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Logo bar of the Alaska Public Lands Information Center which are located in Anchorage, Fairbanks, Tok and Ketchikan
A close up view of a large brown bear as it belly flops into green river waters. The bear looks down with paws outstretched as if ready to catch a dinner waiting just below the surface.
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Bears
 
Bear Viewing information audio version
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Three bears at Denali National Park & Preserve. Click on the image to download our free Bear Viewing PDF.
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The hump on the back of brown bears is actually muscle used mostly for digging.

Bear Viewing in Alaska 2013 pdf
List of all Bear Brochures

Bears in Alaska
Alaska's bears have always been a popular attraction among visitors. Maybe it's because Alaska has all three different types of American bears! Alaska is home to the black bear (Ursus Americanus), the brown/grizzly bear (Ursus Arctos), and the polar bear (Ursus Maritimus). Each of these species can be viewed in Alaska. Find out more in this Bear Viewing Guide!

Our Three Bears

The Black Bear
The Black bear is the most common and abundant of the North American bears and can be found in all states except Hawaii. In Alaska they are typically seen in forested areas, though they are not exclusive to them. They are the smallest of the bears, standing at about 5 feet on their hind legs. One can easily distinguish them from other bears by their straight facial profiles and their sharply curved claws. As far as food goes, they are creatures of opportunity, just like any other bear, and will eat a wide range of things, from meat to berries to an unprepared camper's food.

The Brown/Grizzly Bear
Though the black bear is the most common, most people think of the Brown/Grizzly bear when they think of bears at all. In Alaska, they can be found in most places, except some islands in southeastern or southwestern Alaska. Technically speaking, the Brown Bear and the Grizzly bear are classified as the same species, though on Kodiak Island Brown bears refers to a distinct subspecies that are physically isolated and have a slightly different bone structure. Salmon is this bear's primary food source, and it is usually found where salmon are running. The Brown/Grizzly bear is larger than a Black bear, standing at about 8 feet on its hind legs. It can be distinguished by its prominent shoulder hump, its less-than-curved claws and its round face.  

The Polar Bear
Though closely related to the Brown bear, there's no mistaking this bear, with its very large size, white color, and its strong carnivorous tendencies. The Polar bear is only seen in the northern hemisphere, and lives most of its life near sea ice, which it uses for hunting. Polar Bears stand about 10 feet tall on their hind legs, making them an especially large and intimidating predator. Polar bears hold a special place of pride in the heart of Alaskans, and their image can be seen just about anywhere. The Polar bear's most obvious physical attribute is its white fur, but otherwise they can be distinguished by their small ears and their teeth, which are specialized for a carnivorous diet.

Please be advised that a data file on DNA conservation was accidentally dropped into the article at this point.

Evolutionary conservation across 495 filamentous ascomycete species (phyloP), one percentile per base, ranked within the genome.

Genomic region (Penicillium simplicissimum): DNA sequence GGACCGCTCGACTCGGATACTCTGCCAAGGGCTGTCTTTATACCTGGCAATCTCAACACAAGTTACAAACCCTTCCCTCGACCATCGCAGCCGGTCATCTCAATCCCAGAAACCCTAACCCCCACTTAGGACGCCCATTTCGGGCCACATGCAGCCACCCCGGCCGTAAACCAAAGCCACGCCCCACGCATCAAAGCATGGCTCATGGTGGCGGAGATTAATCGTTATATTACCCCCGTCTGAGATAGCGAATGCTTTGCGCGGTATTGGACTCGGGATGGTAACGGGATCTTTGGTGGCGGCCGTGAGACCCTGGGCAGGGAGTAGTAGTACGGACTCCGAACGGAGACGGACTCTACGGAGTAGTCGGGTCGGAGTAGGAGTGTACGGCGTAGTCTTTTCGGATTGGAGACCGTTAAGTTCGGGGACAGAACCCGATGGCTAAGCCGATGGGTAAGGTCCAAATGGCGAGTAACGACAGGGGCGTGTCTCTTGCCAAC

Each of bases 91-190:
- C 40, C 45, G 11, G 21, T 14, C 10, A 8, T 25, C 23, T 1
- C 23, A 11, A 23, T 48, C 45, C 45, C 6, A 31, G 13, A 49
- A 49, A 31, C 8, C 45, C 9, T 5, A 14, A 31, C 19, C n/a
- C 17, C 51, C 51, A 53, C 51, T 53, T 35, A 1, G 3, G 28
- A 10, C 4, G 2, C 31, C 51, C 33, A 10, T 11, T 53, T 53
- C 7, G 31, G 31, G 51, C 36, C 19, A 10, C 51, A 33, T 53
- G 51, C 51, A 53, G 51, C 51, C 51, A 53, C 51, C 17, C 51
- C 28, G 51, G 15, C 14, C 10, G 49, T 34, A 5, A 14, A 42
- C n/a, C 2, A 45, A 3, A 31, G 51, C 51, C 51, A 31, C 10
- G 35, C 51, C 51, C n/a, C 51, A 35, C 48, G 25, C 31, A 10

For more on bear safety go to the English version of our Bear Safety page, or click on a link below to download a PDF in these languages:
Japanese
German
Russian

Also visit our Bear Safety for Kids page and watch the Bear Safety Video puppet show!

If you are an educator please visit our Statewide Education Kits page for information on how to check out a Bear or Bear Awareness kit for use with your students.



McNeil River — State Game Sanctuary and Refuge
Public Use and Access

The access permit program administered by the Alaska Department of Fish & Game manages visitor numbers and activities in the sanctuary and was developed after many years of excessive and uncontrolled public use of the area that often put people and bears in danger. The goal of the access permit program is to provide the public with an opportunity to view and photograph bears while minimizing their impacts to bears and wildlife habitats.





Photo by Mark Stevens. July 3, 2012 Photo by Pam Link. Katmai National Park. Aug 22, 2009. Katmai National Park Photo by Mark Stevens. Katmai National Park. July 3, 2012


 
Wide landscape shot of the Yukon River as it wraps around a low mountain. A green wetland is to the right of the river proper. Did You Know?
Yukon-Charley Rivers National Preserve was established in order to protect the highest concentration of nesting peregrine falcons in North America, which constitutes 20 percent of the Alaska peregrine falcon population.